ON July 26, independent India had its first-ever in camera meeting of a State Assembly, in Chhattisgarh. The legislators and three senior officials, the Chief Secretary, the Director General of Police and the Home Secretary, met for a record eight hours and 40 minutes without a break. Not even marshals were allowed to be present in the House. The discussion centred on the naxalite violence and the atrocities committed by the “people’s peace movement”, or Salwa Judum in the local Gondi language, which was meant to counter the naxals. The gravity of the situation was such that politicians could perhaps ignore it only at their own peril.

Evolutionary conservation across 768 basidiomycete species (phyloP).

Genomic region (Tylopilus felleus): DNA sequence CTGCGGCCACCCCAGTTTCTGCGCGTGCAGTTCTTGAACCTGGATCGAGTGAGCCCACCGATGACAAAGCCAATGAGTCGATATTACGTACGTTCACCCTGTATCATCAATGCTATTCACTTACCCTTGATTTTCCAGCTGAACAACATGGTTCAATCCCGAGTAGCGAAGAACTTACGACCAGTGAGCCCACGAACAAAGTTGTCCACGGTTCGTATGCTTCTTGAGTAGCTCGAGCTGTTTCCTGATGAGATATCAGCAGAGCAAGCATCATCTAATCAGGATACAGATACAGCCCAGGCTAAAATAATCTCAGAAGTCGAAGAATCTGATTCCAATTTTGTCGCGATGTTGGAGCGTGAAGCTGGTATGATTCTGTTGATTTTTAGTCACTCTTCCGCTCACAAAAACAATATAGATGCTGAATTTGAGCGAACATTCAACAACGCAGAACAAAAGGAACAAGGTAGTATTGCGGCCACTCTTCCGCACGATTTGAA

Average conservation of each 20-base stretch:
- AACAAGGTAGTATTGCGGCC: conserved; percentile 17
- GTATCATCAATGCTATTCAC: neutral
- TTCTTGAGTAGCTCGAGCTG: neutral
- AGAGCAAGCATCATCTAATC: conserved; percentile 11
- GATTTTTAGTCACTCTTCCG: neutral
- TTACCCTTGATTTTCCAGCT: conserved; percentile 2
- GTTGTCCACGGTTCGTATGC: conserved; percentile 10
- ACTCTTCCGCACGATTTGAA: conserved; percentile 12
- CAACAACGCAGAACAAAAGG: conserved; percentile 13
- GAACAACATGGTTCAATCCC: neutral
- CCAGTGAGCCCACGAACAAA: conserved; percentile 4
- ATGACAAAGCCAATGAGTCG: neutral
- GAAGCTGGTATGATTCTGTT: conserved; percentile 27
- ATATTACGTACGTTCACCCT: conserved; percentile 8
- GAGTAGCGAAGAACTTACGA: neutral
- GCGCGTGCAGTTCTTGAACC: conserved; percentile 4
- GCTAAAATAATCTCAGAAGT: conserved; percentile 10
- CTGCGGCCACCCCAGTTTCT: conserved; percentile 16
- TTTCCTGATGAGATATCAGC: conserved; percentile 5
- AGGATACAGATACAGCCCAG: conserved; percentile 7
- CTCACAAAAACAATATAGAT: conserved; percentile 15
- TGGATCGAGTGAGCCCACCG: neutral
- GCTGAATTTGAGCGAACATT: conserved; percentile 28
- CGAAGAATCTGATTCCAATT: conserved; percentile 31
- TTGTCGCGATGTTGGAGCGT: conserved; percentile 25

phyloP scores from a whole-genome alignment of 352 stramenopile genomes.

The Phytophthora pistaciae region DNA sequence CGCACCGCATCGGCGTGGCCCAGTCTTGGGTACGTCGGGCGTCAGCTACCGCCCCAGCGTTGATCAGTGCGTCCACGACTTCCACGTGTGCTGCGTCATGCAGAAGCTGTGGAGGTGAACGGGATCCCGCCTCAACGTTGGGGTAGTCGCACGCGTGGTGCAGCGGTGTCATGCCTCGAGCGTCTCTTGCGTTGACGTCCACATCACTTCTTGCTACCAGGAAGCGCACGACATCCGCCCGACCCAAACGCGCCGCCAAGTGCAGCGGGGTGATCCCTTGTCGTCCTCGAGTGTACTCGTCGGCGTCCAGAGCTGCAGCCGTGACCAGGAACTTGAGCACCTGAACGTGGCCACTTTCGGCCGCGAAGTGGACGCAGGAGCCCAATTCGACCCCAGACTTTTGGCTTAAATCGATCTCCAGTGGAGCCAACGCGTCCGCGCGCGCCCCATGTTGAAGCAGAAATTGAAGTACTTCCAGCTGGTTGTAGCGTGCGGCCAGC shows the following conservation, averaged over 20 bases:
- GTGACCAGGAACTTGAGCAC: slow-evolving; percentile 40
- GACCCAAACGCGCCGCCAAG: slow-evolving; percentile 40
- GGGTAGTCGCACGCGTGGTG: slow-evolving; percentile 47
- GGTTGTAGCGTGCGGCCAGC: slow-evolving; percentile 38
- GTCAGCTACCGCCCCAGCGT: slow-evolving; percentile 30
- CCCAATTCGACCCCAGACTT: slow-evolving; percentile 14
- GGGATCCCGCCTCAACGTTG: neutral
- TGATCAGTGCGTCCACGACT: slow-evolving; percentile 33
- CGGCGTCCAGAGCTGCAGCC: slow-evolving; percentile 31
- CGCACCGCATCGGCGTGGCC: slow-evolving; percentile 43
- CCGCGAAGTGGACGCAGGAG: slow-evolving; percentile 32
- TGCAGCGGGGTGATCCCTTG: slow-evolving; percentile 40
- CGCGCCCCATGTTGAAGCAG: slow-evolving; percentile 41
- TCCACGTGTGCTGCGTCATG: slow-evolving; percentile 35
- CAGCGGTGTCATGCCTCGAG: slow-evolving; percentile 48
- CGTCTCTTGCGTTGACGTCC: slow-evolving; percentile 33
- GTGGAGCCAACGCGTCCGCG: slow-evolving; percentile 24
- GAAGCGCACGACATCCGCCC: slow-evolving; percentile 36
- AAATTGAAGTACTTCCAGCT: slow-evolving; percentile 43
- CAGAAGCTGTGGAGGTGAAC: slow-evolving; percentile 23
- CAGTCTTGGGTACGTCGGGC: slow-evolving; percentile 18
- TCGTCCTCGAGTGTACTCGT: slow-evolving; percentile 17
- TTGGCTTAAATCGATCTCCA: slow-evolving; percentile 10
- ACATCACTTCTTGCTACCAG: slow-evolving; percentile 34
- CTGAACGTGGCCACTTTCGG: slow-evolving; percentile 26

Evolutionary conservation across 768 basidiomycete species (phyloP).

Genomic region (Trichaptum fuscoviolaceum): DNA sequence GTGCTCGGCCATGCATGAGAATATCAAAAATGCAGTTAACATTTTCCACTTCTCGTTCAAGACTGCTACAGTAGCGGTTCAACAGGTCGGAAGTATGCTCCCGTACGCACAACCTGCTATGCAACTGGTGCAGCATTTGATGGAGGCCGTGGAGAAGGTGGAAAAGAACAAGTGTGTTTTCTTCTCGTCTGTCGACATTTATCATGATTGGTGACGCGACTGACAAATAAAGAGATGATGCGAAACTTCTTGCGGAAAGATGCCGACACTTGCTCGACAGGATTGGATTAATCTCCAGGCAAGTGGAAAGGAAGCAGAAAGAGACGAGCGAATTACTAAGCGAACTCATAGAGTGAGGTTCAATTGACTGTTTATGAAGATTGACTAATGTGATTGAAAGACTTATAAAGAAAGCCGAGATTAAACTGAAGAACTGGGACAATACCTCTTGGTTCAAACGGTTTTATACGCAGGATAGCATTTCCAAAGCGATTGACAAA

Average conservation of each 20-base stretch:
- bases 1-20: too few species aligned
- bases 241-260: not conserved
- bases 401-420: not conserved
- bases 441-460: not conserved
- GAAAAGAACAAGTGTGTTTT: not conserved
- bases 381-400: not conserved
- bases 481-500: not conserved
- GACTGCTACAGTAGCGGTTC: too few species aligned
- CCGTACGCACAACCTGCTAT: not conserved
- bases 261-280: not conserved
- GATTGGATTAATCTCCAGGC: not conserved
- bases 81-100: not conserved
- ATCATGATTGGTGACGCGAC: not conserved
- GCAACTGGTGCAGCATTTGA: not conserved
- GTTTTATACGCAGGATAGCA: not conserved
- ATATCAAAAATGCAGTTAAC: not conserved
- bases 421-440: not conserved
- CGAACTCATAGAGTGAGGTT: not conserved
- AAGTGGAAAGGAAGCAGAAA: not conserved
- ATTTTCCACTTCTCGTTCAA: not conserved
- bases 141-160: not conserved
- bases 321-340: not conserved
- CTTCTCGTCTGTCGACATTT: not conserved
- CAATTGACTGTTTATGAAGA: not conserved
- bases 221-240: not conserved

The records of the July 26 Assembly session have been kept confidential and there is nothing to suggest any action at the ground level as a result of any decision taken at the meeting. “There was complete unanimity among members that this problem should be dealt with in an apolitical manner; that no political colour should be given to the problem. All agreed that the problem must be solved as it was leading to untold suffering among the people,” Pandey said.
A positive outcome of the meeting was the consensus that the problem had to be solved irrespective of which party was in power, he said and added that it was a mandate for the government to go ahead with its anti-naxal strategy.
…But does the government have an anti-naxal strategy?